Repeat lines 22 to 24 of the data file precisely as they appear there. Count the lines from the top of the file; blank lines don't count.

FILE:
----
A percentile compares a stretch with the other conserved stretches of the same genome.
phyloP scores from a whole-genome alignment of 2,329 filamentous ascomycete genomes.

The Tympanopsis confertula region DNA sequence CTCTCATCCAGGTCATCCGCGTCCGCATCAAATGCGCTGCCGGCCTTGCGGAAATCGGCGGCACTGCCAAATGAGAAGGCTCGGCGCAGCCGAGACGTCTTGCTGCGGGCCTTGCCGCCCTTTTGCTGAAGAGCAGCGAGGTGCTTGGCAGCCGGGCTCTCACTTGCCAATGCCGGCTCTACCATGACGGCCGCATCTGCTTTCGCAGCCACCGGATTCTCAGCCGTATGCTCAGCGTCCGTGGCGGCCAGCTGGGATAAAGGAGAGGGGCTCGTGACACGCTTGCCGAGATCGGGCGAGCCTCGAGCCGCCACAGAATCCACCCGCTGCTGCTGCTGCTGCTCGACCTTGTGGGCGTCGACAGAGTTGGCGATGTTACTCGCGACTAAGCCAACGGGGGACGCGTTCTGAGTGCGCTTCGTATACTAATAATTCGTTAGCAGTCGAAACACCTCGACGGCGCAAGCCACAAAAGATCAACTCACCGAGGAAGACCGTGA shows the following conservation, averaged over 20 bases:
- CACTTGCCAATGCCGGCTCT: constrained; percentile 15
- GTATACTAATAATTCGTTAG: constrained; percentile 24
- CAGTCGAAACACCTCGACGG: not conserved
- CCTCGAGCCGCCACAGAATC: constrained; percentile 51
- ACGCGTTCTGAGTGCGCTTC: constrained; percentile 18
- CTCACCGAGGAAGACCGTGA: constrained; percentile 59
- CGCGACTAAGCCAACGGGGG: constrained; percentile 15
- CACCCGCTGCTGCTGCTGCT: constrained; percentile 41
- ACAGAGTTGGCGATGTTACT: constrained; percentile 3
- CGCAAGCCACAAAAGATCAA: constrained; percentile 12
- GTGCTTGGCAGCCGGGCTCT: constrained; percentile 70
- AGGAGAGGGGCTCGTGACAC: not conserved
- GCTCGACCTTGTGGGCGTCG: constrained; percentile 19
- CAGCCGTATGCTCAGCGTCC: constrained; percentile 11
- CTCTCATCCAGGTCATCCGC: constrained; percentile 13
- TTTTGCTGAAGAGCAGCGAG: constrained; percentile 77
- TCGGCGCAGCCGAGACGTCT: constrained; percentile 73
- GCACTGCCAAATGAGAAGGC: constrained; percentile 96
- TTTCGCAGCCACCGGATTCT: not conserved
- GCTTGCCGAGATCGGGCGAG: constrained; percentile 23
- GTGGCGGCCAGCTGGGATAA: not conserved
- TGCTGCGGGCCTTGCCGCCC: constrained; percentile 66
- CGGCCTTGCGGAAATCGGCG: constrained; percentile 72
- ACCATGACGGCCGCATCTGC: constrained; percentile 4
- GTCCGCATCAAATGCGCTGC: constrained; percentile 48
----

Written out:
- TTTCGCAGCCACCGGATTCT: not conserved
- GCTTGCCGAGATCGGGCGAG: constrained; percentile 23
- GTGGCGGCCAGCTGGGATAA: not conserved